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SIR JOHN FROISSART Chronicles of England, France, Spain and the adjoining countries from the latter part of the reign of Edward II to the coronation of Henry IV. Vol.1

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SIR JOHN FROISSART
Chronicles of England, France, Spain and the adjoining countries from the latter part of the reign of Edward II to the coronation of Henry IV. Vol.1
page 316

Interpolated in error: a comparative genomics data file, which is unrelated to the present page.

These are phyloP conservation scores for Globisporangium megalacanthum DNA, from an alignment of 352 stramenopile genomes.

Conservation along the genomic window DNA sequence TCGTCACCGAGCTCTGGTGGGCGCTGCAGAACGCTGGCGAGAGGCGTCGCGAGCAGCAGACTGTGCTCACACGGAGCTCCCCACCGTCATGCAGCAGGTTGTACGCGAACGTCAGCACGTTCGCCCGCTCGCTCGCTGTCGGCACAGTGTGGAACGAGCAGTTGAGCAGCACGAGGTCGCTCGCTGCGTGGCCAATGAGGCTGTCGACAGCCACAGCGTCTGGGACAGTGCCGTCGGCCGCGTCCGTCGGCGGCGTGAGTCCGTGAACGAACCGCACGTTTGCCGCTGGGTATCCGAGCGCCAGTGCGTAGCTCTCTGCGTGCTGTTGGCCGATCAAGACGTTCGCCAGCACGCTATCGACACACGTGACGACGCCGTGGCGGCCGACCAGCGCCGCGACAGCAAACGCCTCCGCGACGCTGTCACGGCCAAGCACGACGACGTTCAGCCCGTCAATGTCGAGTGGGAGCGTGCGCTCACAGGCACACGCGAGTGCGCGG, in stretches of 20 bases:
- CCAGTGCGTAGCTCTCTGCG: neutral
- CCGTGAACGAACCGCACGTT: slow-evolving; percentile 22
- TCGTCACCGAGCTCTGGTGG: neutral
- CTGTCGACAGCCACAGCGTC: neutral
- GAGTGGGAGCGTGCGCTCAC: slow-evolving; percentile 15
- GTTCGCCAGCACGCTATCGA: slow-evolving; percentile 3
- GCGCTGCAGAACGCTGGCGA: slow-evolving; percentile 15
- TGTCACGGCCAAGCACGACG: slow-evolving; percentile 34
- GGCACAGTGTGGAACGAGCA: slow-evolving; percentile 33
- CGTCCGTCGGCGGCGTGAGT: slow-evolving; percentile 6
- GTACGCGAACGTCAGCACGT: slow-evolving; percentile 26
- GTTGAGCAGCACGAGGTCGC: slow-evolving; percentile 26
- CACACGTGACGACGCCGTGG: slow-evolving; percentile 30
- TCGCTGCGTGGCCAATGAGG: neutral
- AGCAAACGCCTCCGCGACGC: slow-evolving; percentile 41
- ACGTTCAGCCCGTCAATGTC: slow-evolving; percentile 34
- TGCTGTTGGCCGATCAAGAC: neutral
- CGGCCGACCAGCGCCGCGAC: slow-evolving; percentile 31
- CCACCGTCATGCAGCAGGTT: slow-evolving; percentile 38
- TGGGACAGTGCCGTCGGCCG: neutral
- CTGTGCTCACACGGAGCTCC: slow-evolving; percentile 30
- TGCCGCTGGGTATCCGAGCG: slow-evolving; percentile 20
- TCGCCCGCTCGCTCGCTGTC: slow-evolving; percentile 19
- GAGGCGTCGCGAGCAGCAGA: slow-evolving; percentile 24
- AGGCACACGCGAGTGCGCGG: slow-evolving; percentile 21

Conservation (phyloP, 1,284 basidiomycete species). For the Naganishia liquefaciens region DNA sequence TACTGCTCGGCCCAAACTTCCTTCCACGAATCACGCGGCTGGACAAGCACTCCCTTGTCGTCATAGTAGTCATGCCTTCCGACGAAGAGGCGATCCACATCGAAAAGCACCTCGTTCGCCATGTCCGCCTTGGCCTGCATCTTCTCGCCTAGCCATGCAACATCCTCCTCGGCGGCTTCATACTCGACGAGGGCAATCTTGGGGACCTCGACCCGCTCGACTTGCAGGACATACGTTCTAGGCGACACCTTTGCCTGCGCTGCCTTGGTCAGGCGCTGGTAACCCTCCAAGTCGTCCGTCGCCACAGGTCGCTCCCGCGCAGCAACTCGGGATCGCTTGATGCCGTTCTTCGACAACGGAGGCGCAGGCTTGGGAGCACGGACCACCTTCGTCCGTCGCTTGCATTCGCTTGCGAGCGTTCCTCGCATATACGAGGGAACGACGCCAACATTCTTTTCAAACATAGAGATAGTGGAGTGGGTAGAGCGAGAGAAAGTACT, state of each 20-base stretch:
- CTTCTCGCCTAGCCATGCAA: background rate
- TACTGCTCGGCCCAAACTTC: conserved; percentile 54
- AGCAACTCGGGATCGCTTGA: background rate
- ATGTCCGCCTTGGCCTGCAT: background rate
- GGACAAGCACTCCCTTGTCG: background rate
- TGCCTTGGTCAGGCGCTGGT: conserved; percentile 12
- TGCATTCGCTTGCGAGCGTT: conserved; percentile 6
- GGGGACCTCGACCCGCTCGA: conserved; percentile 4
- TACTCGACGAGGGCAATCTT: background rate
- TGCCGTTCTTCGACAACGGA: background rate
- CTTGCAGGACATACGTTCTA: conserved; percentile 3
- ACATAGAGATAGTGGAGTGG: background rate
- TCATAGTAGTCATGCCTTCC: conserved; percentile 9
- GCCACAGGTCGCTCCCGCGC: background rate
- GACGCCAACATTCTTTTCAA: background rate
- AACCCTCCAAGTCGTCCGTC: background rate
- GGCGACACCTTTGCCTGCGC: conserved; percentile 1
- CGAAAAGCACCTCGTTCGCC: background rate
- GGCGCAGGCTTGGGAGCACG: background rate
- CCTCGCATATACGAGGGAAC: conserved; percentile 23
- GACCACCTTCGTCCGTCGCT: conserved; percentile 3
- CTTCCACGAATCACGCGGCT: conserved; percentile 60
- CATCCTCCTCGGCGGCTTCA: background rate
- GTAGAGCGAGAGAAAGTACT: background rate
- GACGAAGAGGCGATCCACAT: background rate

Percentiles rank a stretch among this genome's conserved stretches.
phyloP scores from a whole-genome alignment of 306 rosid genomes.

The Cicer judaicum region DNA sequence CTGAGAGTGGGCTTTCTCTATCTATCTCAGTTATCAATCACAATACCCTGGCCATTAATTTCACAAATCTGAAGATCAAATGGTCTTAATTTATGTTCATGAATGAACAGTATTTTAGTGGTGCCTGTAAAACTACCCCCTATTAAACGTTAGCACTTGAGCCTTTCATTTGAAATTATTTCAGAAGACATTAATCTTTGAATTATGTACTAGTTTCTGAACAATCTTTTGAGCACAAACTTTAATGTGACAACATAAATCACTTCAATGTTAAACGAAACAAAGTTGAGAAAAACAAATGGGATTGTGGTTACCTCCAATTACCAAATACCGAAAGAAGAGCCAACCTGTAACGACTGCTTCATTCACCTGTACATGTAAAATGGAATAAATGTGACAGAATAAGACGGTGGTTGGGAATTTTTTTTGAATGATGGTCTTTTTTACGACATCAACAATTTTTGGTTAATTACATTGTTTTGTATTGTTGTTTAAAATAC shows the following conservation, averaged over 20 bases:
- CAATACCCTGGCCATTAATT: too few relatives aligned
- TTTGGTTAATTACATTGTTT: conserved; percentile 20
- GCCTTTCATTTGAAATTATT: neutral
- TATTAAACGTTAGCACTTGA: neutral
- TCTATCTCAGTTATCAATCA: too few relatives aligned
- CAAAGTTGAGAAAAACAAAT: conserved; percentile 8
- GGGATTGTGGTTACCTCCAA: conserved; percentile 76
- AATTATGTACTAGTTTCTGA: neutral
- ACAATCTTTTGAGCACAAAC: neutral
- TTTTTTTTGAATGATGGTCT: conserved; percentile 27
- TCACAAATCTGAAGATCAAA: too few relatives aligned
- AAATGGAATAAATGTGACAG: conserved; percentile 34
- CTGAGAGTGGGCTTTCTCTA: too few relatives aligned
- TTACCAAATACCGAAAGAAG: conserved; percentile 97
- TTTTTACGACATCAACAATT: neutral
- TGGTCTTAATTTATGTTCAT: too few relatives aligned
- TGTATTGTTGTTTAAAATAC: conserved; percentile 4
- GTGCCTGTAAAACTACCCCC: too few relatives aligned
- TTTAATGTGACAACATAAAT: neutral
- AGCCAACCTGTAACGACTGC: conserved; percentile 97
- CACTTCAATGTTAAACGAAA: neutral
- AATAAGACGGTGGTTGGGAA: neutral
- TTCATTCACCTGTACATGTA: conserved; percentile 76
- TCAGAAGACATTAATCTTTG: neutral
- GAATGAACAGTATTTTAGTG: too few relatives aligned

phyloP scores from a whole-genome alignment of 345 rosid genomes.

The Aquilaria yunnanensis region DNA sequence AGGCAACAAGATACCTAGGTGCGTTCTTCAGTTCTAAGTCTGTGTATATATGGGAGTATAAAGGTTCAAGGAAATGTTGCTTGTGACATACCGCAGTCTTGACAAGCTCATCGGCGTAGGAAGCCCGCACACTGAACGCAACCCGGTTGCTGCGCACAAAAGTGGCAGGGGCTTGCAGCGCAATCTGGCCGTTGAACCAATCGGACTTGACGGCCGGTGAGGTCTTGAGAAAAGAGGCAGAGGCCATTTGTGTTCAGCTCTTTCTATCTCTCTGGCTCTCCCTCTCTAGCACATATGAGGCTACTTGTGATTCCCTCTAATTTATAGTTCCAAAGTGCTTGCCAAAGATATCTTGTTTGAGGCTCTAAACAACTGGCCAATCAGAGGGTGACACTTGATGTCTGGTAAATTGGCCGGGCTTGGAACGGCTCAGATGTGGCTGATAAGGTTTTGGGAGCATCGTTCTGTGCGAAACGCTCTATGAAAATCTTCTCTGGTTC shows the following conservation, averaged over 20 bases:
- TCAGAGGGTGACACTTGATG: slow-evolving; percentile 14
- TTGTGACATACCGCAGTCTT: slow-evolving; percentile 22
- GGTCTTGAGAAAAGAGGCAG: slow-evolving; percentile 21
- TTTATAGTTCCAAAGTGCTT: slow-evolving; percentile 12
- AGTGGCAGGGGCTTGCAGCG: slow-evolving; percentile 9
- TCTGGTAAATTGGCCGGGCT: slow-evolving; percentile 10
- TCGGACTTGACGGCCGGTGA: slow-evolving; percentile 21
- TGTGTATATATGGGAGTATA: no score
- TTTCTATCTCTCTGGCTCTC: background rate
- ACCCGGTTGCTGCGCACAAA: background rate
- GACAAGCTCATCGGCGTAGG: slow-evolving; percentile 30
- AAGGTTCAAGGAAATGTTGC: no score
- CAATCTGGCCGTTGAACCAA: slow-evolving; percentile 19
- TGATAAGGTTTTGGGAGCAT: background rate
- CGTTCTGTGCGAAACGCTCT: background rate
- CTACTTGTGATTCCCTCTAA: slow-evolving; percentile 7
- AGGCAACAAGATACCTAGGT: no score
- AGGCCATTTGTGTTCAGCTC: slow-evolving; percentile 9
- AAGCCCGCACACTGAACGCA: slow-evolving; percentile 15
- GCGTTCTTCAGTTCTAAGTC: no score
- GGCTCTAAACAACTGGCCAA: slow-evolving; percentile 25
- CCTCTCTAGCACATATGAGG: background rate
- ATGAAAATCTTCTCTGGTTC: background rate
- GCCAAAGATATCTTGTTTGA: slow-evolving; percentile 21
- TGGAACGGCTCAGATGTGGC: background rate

by affault the ftrong caille of Thin ; and they entreated him, put of loye and honour, and by his regard to the country, that he would ufe hisr endeavours to regain it, às the gaqrifon was a great annoyance to all the neighbourhood. The duke then fent a frefh fummons to his army, and got together a number of lords and-men ac arms, who were in Artois and Vermandois, and who had been with him in his former excurfion. IJe fet .out from Gambray with air his hoft, and took up his quarters before Thin upon the river Scheld, in thofe fine meadows nearly oppofite to Oftrevant, ordering many large engines to be brought from Cambray and Douay. Among thefe were fix of an immenfe fize, which the .duke had pointed againft the fortrefs, and which flung huge ftones into it day and night, beating down the roofs and the tops of the towers ; fo that it was not fafe to remain in the chambers, and'the people were obliged to take, refuge in the vaults. This attack was feverelyfelt by thofe within, and none ever fuffered more for their honour than this garrifon. The captains, upon whom fell all the weight and trouble, were fir Richard Limofin, an Englishman, and two efiquires of Hainault* John and Thierry, brothers to fir Walter Manny. They encouraged their companions, by faying, * Gallant gentlemen, the earl of Hainault will furely come in a few days, and attack the French, to deliver us honourably out of our danger, and will give us his warmeft thanks for having fo boldly de 04 The


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